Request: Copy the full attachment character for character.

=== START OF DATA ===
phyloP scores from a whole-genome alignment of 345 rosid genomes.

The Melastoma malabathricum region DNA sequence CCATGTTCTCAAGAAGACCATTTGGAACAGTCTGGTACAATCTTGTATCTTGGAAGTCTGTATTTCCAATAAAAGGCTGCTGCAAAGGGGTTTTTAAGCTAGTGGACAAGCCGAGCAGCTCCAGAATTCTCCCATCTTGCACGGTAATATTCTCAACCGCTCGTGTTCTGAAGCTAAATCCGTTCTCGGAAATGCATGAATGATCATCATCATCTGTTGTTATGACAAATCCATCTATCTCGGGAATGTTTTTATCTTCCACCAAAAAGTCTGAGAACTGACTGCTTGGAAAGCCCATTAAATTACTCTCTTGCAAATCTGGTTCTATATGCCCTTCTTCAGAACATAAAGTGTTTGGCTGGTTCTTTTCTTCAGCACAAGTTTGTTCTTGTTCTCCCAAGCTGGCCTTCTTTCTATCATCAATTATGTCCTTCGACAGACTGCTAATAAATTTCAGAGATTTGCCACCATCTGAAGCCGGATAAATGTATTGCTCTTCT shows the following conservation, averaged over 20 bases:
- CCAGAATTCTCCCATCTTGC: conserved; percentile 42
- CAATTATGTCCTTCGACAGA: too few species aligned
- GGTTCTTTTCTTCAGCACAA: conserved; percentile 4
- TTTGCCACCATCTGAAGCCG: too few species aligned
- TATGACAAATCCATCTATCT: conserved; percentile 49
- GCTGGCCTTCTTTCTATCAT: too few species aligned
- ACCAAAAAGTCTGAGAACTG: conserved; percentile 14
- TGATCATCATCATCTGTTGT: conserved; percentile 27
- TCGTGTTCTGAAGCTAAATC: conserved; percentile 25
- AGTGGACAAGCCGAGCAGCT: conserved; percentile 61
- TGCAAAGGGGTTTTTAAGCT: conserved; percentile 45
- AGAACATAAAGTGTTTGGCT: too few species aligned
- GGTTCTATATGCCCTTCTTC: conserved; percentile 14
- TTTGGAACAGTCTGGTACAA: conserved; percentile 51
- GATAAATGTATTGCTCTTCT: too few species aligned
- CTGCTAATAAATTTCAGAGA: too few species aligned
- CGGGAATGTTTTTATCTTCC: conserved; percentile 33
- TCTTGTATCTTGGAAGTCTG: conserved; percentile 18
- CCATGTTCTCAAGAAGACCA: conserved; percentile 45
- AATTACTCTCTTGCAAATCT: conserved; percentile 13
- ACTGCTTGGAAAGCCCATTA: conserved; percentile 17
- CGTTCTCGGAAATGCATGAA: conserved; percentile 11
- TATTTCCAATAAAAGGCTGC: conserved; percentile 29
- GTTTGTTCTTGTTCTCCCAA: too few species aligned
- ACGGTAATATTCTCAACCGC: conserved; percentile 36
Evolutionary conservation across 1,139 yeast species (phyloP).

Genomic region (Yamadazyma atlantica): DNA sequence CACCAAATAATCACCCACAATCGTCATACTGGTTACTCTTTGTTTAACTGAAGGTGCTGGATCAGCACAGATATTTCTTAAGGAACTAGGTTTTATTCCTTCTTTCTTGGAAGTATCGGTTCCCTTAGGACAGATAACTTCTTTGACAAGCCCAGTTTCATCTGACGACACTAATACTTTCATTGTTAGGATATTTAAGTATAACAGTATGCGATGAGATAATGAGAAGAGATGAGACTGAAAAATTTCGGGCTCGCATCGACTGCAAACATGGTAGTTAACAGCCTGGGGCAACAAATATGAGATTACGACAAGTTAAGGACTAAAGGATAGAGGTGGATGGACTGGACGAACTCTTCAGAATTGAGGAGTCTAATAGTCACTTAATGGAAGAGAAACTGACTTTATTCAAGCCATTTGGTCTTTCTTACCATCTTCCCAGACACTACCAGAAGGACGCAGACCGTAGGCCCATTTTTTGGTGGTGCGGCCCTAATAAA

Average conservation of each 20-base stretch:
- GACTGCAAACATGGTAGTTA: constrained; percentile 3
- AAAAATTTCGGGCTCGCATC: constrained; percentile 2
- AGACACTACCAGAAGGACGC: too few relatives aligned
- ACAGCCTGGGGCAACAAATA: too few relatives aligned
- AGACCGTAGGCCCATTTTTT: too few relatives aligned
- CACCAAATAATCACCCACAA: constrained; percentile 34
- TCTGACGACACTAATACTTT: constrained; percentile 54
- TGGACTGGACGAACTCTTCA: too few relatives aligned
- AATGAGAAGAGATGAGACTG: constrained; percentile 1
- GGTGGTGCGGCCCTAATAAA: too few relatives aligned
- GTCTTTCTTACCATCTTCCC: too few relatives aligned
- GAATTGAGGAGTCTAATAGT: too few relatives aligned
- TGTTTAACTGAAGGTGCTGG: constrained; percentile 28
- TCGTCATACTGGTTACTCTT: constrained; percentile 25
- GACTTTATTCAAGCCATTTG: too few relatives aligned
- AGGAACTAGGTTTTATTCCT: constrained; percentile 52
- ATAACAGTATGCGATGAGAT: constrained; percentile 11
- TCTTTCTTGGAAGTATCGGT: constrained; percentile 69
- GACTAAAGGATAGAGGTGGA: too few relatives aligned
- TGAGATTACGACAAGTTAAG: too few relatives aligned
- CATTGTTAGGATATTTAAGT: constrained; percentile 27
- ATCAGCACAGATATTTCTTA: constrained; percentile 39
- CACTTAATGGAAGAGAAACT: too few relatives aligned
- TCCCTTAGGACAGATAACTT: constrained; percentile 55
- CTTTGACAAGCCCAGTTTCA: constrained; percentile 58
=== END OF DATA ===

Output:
phyloP scores from a whole-genome alignment of 345 rosid genomes.

The Melastoma malabathricum region DNA sequence CCATGTTCTCAAGAAGACCATTTGGAACAGTCTGGTACAATCTTGTATCTTGGAAGTCTGTATTTCCAATAAAAGGCTGCTGCAAAGGGGTTTTTAAGCTAGTGGACAAGCCGAGCAGCTCCAGAATTCTCCCATCTTGCACGGTAATATTCTCAACCGCTCGTGTTCTGAAGCTAAATCCGTTCTCGGAAATGCATGAATGATCATCATCATCTGTTGTTATGACAAATCCATCTATCTCGGGAATGTTTTTATCTTCCACCAAAAAGTCTGAGAACTGACTGCTTGGAAAGCCCATTAAATTACTCTCTTGCAAATCTGGTTCTATATGCCCTTCTTCAGAACATAAAGTGTTTGGCTGGTTCTTTTCTTCAGCACAAGTTTGTTCTTGTTCTCCCAAGCTGGCCTTCTTTCTATCATCAATTATGTCCTTCGACAGACTGCTAATAAATTTCAGAGATTTGCCACCATCTGAAGCCGGATAAATGTATTGCTCTTCT shows the following conservation, averaged over 20 bases:
- CCAGAATTCTCCCATCTTGC: conserved; percentile 42
- CAATTATGTCCTTCGACAGA: too few species aligned
- GGTTCTTTTCTTCAGCACAA: conserved; percentile 4
- TTTGCCACCATCTGAAGCCG: too few species aligned
- TATGACAAATCCATCTATCT: conserved; percentile 49
- GCTGGCCTTCTTTCTATCAT: too few species aligned
- ACCAAAAAGTCTGAGAACTG: conserved; percentile 14
- TGATCATCATCATCTGTTGT: conserved; percentile 27
- TCGTGTTCTGAAGCTAAATC: conserved; percentile 25
- AGTGGACAAGCCGAGCAGCT: conserved; percentile 61
- TGCAAAGGGGTTTTTAAGCT: conserved; percentile 45
- AGAACATAAAGTGTTTGGCT: too few species aligned
- GGTTCTATATGCCCTTCTTC: conserved; percentile 14
- TTTGGAACAGTCTGGTACAA: conserved; percentile 51
- GATAAATGTATTGCTCTTCT: too few species aligned
- CTGCTAATAAATTTCAGAGA: too few species aligned
- CGGGAATGTTTTTATCTTCC: conserved; percentile 33
- TCTTGTATCTTGGAAGTCTG: conserved; percentile 18
- CCATGTTCTCAAGAAGACCA: conserved; percentile 45
- AATTACTCTCTTGCAAATCT: conserved; percentile 13
- ACTGCTTGGAAAGCCCATTA: conserved; percentile 17
- CGTTCTCGGAAATGCATGAA: conserved; percentile 11
- TATTTCCAATAAAAGGCTGC: conserved; percentile 29
- GTTTGTTCTTGTTCTCCCAA: too few species aligned
- ACGGTAATATTCTCAACCGC: conserved; percentile 36
Evolutionary conservation across 1,139 yeast species (phyloP).

Genomic region (Yamadazyma atlantica): DNA sequence CACCAAATAATCACCCACAATCGTCATACTGGTTACTCTTTGTTTAACTGAAGGTGCTGGATCAGCACAGATATTTCTTAAGGAACTAGGTTTTATTCCTTCTTTCTTGGAAGTATCGGTTCCCTTAGGACAGATAACTTCTTTGACAAGCCCAGTTTCATCTGACGACACTAATACTTTCATTGTTAGGATATTTAAGTATAACAGTATGCGATGAGATAATGAGAAGAGATGAGACTGAAAAATTTCGGGCTCGCATCGACTGCAAACATGGTAGTTAACAGCCTGGGGCAACAAATATGAGATTACGACAAGTTAAGGACTAAAGGATAGAGGTGGATGGACTGGACGAACTCTTCAGAATTGAGGAGTCTAATAGTCACTTAATGGAAGAGAAACTGACTTTATTCAAGCCATTTGGTCTTTCTTACCATCTTCCCAGACACTACCAGAAGGACGCAGACCGTAGGCCCATTTTTTGGTGGTGCGGCCCTAATAAA

Average conservation of each 20-base stretch:
- GACTGCAAACATGGTAGTTA: constrained; percentile 3
- AAAAATTTCGGGCTCGCATC: constrained; percentile 2
- AGACACTACCAGAAGGACGC: too few relatives aligned
- ACAGCCTGGGGCAACAAATA: too few relatives aligned
- AGACCGTAGGCCCATTTTTT: too few relatives aligned
- CACCAAATAATCACCCACAA: constrained; percentile 34
- TCTGACGACACTAATACTTT: constrained; percentile 54
- TGGACTGGACGAACTCTTCA: too few relatives aligned
- AATGAGAAGAGATGAGACTG: constrained; percentile 1
- GGTGGTGCGGCCCTAATAAA: too few relatives aligned
- GTCTTTCTTACCATCTTCCC: too few relatives aligned
- GAATTGAGGAGTCTAATAGT: too few relatives aligned
- TGTTTAACTGAAGGTGCTGG: constrained; percentile 28
- TCGTCATACTGGTTACTCTT: constrained; percentile 25
- GACTTTATTCAAGCCATTTG: too few relatives aligned
- AGGAACTAGGTTTTATTCCT: constrained; percentile 52
- ATAACAGTATGCGATGAGAT: constrained; percentile 11
- TCTTTCTTGGAAGTATCGGT: constrained; percentile 69
- GACTAAAGGATAGAGGTGGA: too few relatives aligned
- TGAGATTACGACAAGTTAAG: too few relatives aligned
- CATTGTTAGGATATTTAAGT: constrained; percentile 27
- ATCAGCACAGATATTTCTTA: constrained; percentile 39
- CACTTAATGGAAGAGAAACT: too few relatives aligned
- TCCCTTAGGACAGATAACTT: constrained; percentile 55
- CTTTGACAAGCCCAGTTTCA: constrained; percentile 58